By Steve Bullman


Armor-prus hitch cord


Donaghys has worked closely alongside certified Arborists and champion tree climbers to develop a range of arbour ropes you can hang your life on. Donaghys Arboriculture range includes climbing lines, access lines, prusik lines, rigging, lowering and crane lines. The range has been certified to both Australian and International standards, developed off US benchmarks.
This review is focussed on their 8mm version of the Armor-Prus friction hitch cord which consists of a unique cover blend of Technora and polyester which acts like Armor over a core of light weight Spectra® 900/Kevlar.

Very light weight, no stretch
Easy to splice
Meets ITCC climbing comp rules
Certified to Australian standard AS4142.3
Available in 8mm & 10mm in 100m reels

I was expecting good things from this cord after hearing some very favourable reports from New Zealand, so I was naturally very keen to put it through its paces. I have always been a little sceptical towards some of the latest heat resistant cords. Generally speaking I would usually change my cord on a fairly regular basis, long before its worn enough to warrant replacing. I tend to find after a few good climbs the performance that a fresh cord gives is quickly lost. With a cheap bog standard double braid this means I can afford to bin it every other day if I wanted to. With some of the newer heat resistant cords out there I’ve experienced the exact same thing, after a few days climbing the performance is considerably diminished leaving a cord which, although has plenty of life left in it, doesn’t perform as freely as I like and ends up at the bottom of my kit bag. So on this basis do I want to pay a premium for a cord that will effectively last a lot longer than I am going to actually use it for? This is of course purely my opinion and I have actually spoke to several people who prefer their cord well worn in, I guess a lot depends on your chosen hitch, wrap/braid combination.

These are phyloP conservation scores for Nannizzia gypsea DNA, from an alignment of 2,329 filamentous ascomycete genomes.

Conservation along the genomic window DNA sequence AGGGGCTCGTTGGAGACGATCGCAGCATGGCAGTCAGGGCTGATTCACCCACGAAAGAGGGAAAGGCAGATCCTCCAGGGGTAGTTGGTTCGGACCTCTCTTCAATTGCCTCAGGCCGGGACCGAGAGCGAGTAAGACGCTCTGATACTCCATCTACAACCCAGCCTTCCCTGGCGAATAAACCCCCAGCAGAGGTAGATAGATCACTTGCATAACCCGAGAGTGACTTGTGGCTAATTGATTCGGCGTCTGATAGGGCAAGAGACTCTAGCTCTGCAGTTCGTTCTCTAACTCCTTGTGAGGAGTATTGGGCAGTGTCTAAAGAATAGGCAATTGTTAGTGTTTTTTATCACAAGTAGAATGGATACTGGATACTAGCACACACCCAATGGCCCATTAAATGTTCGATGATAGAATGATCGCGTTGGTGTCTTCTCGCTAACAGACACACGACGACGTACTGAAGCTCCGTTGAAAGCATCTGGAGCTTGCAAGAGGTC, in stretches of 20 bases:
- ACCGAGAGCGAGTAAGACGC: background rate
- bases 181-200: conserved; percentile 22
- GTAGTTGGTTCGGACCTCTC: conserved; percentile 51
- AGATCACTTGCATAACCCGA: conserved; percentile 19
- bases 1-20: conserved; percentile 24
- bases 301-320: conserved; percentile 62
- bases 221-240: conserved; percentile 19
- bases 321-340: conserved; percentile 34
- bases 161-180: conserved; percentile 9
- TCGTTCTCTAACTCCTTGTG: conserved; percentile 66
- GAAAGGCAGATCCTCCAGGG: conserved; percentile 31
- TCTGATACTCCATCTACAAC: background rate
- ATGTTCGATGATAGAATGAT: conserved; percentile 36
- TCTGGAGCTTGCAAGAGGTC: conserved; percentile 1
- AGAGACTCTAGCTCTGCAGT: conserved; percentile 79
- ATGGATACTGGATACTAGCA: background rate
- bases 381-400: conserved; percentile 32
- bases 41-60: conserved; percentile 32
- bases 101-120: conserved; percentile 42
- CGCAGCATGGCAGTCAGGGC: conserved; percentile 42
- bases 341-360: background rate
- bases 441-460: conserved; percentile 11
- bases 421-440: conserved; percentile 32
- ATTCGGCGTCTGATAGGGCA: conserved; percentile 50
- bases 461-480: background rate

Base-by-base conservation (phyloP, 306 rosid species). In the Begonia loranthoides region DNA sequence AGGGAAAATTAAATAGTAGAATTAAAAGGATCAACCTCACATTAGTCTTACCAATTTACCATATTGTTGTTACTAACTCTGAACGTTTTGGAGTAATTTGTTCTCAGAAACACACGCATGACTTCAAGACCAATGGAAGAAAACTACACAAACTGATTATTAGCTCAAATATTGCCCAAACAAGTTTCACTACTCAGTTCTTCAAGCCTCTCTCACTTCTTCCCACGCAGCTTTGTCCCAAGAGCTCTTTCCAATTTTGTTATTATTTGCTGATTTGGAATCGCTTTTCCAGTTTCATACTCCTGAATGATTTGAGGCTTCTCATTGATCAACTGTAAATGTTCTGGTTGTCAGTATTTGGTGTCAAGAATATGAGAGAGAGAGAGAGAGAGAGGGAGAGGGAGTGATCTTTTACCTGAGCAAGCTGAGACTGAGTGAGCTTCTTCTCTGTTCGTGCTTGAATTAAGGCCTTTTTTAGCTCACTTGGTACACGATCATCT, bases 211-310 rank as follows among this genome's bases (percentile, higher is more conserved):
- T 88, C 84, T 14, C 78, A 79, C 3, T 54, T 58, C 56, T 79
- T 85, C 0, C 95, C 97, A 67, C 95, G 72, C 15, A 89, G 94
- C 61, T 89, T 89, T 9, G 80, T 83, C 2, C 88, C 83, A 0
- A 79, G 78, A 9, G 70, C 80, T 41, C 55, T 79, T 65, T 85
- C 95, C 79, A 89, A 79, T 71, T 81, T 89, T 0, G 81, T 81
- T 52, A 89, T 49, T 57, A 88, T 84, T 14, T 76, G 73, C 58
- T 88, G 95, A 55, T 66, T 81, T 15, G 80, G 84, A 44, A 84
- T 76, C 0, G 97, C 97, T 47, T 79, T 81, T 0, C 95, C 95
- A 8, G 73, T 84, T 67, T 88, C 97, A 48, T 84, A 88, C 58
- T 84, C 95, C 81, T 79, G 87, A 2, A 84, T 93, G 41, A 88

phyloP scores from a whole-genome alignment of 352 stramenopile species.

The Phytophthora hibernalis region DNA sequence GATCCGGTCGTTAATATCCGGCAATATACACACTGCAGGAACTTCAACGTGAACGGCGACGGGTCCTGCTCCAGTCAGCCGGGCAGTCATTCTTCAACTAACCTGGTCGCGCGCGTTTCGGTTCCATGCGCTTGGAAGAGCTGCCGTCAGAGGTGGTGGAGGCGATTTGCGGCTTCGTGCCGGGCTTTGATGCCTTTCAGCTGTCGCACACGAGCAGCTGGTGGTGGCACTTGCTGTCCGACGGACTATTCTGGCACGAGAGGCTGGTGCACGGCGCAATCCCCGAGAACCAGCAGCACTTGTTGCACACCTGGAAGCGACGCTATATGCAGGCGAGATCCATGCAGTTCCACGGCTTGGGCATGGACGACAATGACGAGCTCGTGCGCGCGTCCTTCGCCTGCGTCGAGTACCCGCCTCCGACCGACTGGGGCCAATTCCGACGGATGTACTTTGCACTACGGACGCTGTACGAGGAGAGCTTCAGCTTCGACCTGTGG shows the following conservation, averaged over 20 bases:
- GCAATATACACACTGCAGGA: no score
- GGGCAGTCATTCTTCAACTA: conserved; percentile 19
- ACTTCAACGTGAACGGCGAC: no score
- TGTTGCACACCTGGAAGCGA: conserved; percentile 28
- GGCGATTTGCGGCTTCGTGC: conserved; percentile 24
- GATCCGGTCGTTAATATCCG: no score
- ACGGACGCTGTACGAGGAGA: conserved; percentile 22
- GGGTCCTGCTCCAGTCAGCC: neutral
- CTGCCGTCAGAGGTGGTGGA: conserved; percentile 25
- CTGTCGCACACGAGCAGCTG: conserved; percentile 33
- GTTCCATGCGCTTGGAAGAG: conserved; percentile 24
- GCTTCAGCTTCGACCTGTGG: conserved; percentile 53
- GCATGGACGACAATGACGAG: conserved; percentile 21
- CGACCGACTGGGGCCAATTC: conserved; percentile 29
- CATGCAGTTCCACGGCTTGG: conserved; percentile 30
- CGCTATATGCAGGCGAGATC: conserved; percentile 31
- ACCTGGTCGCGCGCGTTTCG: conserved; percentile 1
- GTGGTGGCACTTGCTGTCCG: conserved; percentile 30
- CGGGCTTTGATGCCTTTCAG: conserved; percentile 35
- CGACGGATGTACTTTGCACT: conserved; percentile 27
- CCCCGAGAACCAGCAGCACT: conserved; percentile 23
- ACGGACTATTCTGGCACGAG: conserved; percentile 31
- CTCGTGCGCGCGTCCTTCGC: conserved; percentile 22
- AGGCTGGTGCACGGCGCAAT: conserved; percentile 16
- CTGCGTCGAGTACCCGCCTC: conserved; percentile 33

With all that in mind I set about the destruction of the armor-prus.

My favourite cord has always been a standard polyester double braid, mainly due to the soft construction which results in quite a dependable grip when using advanced friction hitches such as the valdotain. The armor-prus has a relatively soft feel compared to other cords on the market which I immediately liked . I run a basic valdotain with 3 wraps and 2 braids, which I prefer to have tied fairly loose. In my experience, with anything other than a very soft pliable cord the hitch becomes very temperamental in this setup…the Armor-Prus suited this well.

In practical use the cord reacted as I thought it would – very dependable, once set just right the hitch would grip every time. For descent I was equally impressed. The cord does have a tendancy to heat up during quick descents, which as a glove wearer, I probably wouldn’t have noticed had someone not mentioned it to me.

The biggest surprise for me with this cord though is its sheer longevity. I have had the same piece of cord in active use now for close to 3 months and its worth noting, has performed exceptionally well throughout a good portion of that. This has been used on several different ropes, all of which it has reacted well on. One particular day which I won’t forget in a hurry, and which was actually witnessed by a couple of arbtalk members, was several weeks ago, about 50ft up a Chestnut tree mid way through a removal. I felt a nasty jab on the back of my neck… By the time I had realized I was being attacked by wasps I had a dozen or so stings on my head and neck and decided it was about time to get myself out of the tree! Which I did – and very fast!! Once on the ground, and after getting myself back together again, I took the cord off my rope fully expecting to throw it straight in the bin. I was amazed to find the rope wasn’t even glazed, and I’m actually still using that same piece of rope today. Ok, so after all this time I admit it isn’t performing so good, and I probably would have binned it a couple of weeks ago under normal circumstances, but I’m intrigued now to see just how long this one piece of cord can last! This brings us back to my earlier question; “do I want to pay a premium for a cord that will effectively last a lot longer than I am going to actually use it for?” I have no idea at this point what the retail price of the Armor-Prus will be, but I shall definately be buying it.

So in conclusion, I have very little if anything bad to say about this cord, other than the fact that its not yet available in this country! Hopefully that will change soon, and when it does you’ll hear about it first at Arbtalk!



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